Random thoughts on almost anything and everything, with an emphasis on defense, intelligence, politics and national security matters..providing insight for the non-cleared world since 2005.
Monday, August 29, 2011
Doing the Right Thing
Saturday, August 27, 2011
The Never-Ending Vigil
Tradition has dictated that the tomb remain guarded at all times. There has been at least one soldier watching over the tomb since the Army’s 3rd Infantry Regiment took over the mission a few years after the end of World War II. A sentinel is present 24 hours a day, seven days a week, 365 days a year, including holidays.
Thursday, August 25, 2011
Raptors Stay Put?
Monday, August 22, 2011
NATO's Narrow Escape
The withdrawal of the alliance’s only aircraft carrier, the French navy’s Charles de Gaulle, which has limped back to its base at Toulon with a faulty engine, means that the alliance is increasingly having to rely on the RAF’s ageing fleet of Tornado bombers. Meanwhile, the premature retirement of Britain’s Nimrod surveillance aircraft, as part of the Government’s ill-considered defence cuts, has punched a gaping hole in our intelligence-gathering capabilities.
Sunday, August 21, 2011
Those Who Dare
"He was reaching for the spar underneath the helicopter and just fell." [spectator] Arnold Sese told Action News. "It looked like a dummy falling to the ground. But when the emergency crews started rushing to the runway everyone knew it wasn't part of the stunt."
Group Captain Simon Blake, the Commandant of the RAF’s Central Flying School, said paid tribute to the pilot. He said: “Flight Lieutenant Jon Egging, known as 'Eggman’, joined the Team as Red 4 in the autumn of 2010.
“A gifted aviator, he was chosen to fly in the Red 4 slot, on the right hand outside of the famous Diamond Nine formation - an accolade in itself being the most demanding position allocated to a first year pilot.
“Throughout his winter training and the display season to date, his professionalism, skill and humility have shone through."Egging, who joined the RAF in 2000, flew Harriers before being selected to join the Red Arrows last year. He is the first Red Arrows pilot to die in a crash in more than 30 years. Residents near the crash site said Flight Lieutenant Egging appeared steer his aircraft away from houses before attempting to eject.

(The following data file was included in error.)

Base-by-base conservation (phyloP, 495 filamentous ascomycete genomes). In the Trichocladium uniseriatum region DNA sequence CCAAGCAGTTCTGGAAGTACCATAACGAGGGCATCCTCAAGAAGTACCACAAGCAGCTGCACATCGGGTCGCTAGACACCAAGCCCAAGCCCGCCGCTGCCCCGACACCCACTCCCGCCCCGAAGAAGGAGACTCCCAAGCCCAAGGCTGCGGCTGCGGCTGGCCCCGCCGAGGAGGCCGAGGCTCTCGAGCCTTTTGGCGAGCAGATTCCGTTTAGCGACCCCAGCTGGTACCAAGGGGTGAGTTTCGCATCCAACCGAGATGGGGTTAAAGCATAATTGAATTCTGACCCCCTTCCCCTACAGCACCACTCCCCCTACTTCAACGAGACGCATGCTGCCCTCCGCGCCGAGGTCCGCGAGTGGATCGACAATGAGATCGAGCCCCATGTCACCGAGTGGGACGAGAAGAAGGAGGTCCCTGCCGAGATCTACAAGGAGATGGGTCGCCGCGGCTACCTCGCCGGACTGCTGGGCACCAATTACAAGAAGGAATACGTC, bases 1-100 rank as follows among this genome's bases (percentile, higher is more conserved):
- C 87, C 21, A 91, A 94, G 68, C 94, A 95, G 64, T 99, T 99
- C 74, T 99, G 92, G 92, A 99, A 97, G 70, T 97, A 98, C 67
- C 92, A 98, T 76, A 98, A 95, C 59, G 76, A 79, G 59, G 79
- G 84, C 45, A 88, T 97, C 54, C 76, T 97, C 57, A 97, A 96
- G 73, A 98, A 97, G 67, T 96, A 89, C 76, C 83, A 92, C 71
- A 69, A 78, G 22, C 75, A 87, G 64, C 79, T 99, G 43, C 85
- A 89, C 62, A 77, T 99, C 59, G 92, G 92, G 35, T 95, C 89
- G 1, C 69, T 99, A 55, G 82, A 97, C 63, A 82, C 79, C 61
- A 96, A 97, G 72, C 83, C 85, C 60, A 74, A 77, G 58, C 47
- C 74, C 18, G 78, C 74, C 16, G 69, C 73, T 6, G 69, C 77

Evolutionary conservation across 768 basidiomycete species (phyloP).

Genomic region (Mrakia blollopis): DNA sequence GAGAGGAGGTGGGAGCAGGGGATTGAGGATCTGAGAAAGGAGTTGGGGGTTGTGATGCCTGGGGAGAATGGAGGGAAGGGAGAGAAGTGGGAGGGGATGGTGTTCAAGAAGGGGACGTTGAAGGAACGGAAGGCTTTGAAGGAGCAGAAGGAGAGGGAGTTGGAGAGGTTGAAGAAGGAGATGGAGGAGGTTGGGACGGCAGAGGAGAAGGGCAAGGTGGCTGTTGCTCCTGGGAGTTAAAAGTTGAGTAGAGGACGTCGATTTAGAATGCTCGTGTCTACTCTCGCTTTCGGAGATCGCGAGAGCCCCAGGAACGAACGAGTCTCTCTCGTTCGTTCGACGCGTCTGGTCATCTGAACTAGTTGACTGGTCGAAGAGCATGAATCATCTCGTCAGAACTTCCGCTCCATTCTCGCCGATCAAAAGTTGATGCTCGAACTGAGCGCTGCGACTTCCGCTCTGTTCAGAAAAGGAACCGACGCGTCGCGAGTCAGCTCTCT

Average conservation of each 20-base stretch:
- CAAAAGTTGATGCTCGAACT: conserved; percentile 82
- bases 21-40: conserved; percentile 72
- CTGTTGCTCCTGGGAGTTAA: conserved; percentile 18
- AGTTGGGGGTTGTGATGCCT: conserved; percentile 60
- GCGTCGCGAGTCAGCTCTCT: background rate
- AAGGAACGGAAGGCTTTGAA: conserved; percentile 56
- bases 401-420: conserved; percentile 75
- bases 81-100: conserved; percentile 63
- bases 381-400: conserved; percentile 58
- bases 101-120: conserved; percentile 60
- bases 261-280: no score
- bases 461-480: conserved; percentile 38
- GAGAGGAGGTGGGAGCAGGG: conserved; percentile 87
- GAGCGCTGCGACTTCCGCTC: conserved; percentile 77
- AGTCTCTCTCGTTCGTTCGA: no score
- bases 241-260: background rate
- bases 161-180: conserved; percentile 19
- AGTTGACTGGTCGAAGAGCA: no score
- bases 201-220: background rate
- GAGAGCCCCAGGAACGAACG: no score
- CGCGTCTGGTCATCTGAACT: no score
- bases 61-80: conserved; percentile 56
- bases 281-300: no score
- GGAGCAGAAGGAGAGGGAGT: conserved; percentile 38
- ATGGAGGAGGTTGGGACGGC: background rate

Thursday, August 18, 2011
Today's Reading Assignment
Tuesday, August 16, 2011
Smaller and Weaker
“Without adequate funding, we are destined to go down one of three paths: We get smaller, we get weaker, or we get smaller and weaker,” said the former Air Force intelligence chief.
The Air Force is operating a geriatric force, Deptula said, with bombers and tankers more than 50 years old, and fighters and helicopters more than 30.
The average age of a U.S. airliner, normally subjected to far fewer stresses, is 10 years, he said, adding that an F-15C Eagle fighter he flew in 1979 was flown by his son in 2008. The Air Force buys about 118 aircraft per year, which works out to replacing the fleet every 48 years.Deptula made his comments in an interview with Air Force Times. His remarks came less than a month after the USAF's Vice Chief of Staff, General Philip Breedlove, warned Congress that projected budget reductions will diminish the service's capabilities.
Thursday, August 11, 2011
Falcon Fails Again
After reaching an undisclosed sub-orbital altitude, the aircraft jettisoned from its protective cover atop the rocket, then nose-dived back toward Earth, leveled out and was supposed to glide above the Pacific at 20 times the speed of sound, or Mach 20.
The plan was for the Falcon to speed westward for 30 minutes before plunging into the ocean near Kwajalein Atoll, about 4,000 miles from Vandenberg.
Monday, August 08, 2011
Another One Bites the Dust
Sunday, August 07, 2011
Too Much Chatter
Many in the SEAL community had warned against drawing too much attention to the unit after the raid on bin Laden. Already Saturday, some wondered whether the rocket attack could have been prevented.